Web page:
So spake she, and stirred Helen's heart in her breast; and when she marked the beauteous neck of the goddess, her lovely bosom, and her flashing eyes, then amazement seized her, and she spake, and addressed her, saying: "Strange goddess, why art thou minded to beguile me thus? Verily thou wilt lead me yet further on to one of the well-peopled cities of Phrygia or lovely Maeonia, if there too there be some one of mortal men who is dear to thee, seeing that now Menelaus hath conquered goodly Alexander, and is minded to lead hateful me to his home. It is for this cause that thou art now come hither with guileful thought. Go thou, and sit by his side, and depart from the way of the gods, neither let thy feet any more bear thee back to Olympus; but ever be thou troubled for him, and guard him, until he make thee his wife, or haply his slave. But thither will I not go—it were a shameful thing—to array that man's couch; all the women of Troy will blame me hereafter; and I have measureless griefs at heart."
 Then stirred to wrath fair Aphrodite spake to her: "Provoke me not, rash woman, lest I wax wroth and desert thee, and hate thee, even as now I love thee wondrously; and lest I devise grievous hatred between both, Trojans alike and Danaans; then wouldst thou perish of an evil fate."
 So spake she, and Helen, sprung from Zeus, was seized with fear; and she went, wrapping herself in her bright shining mantle, in silence; and she was unseen of the Trojan women; and the goddess led the way.
 Now when they were come to the beautiful palace of Alexander, the handmaids turned forthwith to their tasks, but she, the fair lady, went to the high-roofed chamber. And the goddess, laughter-loving Aphrodite, took for her a chair, and set it before the face of Alexander. Thereon Helen sate her down, the daughter of Zeus that beareth the aegis, with eyes turned askance; and she chid her lord, and said: "Thou hast come back from the war; would thou hadst perished there, vanquished by a valiant man that was my former lord. Verily it was thy boast aforetime that thou wast a better man than Menelaus, dear to Ares, in the might of thy hands and with thy spear. But go now, challenge Menelaus, dear to Ares, again to do battle with thee, man to man. But, nay, I of myself bid thee refrain, and not war amain against fair-haired Menelaus, nor fight with him in thy folly, lest haply thou be vanquished anon by his spear."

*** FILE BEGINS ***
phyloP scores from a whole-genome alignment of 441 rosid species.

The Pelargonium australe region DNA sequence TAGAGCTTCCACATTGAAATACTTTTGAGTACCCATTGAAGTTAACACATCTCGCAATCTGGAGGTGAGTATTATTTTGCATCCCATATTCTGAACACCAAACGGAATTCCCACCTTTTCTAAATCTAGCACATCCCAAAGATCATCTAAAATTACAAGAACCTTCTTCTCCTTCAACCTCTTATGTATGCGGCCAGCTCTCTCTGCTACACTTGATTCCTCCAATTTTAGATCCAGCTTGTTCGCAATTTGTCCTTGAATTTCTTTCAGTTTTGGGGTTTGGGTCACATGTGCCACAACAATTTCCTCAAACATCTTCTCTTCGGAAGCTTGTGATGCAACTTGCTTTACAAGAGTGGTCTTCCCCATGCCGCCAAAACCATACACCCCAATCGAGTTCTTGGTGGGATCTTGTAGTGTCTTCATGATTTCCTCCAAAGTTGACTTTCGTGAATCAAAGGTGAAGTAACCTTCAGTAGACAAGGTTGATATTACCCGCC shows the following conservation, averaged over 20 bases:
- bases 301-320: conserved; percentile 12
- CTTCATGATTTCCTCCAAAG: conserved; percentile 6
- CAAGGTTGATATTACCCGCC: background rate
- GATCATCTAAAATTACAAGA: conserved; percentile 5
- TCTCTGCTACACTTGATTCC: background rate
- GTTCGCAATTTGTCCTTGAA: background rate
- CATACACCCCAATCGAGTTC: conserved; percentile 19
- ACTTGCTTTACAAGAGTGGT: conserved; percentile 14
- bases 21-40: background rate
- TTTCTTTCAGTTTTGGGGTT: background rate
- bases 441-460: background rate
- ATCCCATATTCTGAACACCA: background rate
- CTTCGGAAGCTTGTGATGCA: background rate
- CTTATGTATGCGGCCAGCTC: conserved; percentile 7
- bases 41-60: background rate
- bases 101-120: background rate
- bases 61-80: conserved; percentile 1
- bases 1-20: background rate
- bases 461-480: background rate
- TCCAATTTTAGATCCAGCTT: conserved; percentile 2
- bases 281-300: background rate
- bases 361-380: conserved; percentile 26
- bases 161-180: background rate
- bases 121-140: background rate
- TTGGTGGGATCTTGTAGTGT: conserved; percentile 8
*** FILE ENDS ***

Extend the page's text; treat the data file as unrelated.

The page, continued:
Then Paris made answer, and spake to her, saying: "Chide not my heart, lady, with hard words of reviling. For this present hath Menelaus vanquished me with Athene's aid, but another time shall I vanquish him; on our side too there be gods. But come, let us take our joy, couched together in love; for never yet hath desire so encompassed my soul—nay, not when at the first I snatched thee from lovely Lacedaemon and sailed with thee on my seafaring ships, and on the isle of Cranae had dalliance with thee on the couch of love—as now I love thee, and sweet desire layeth hold of me."
 He spake, and led the way to the couch, and with him followed his wife. Thus the twain were couched upon the corded bed; but the son of Atreus ranged through the throng like a wild beast, if anywhere he might have sight of godlike Alexander. But none of the Trojans or their famed allies could then discover Alexander to Menelaus, dear to Ares. Not for love verily were they fain to hide him, could any have seen him, for he was hated of all even as black death.
 Then the king of men, Agamemnon, spake among them, saying: "Hearken to me, ye Trojans and Dardanians and allies. Victory is now of a surety seen to rest with Menelaus, dear to Ares; do ye therefore give up Argive Helen and the treasure with her, and pay ye in requital such recompense as beseemeth, even such as shall abide in the minds of men that are yet to be."
 So spake the son of Atreus, and all the Achaeans shouted assent.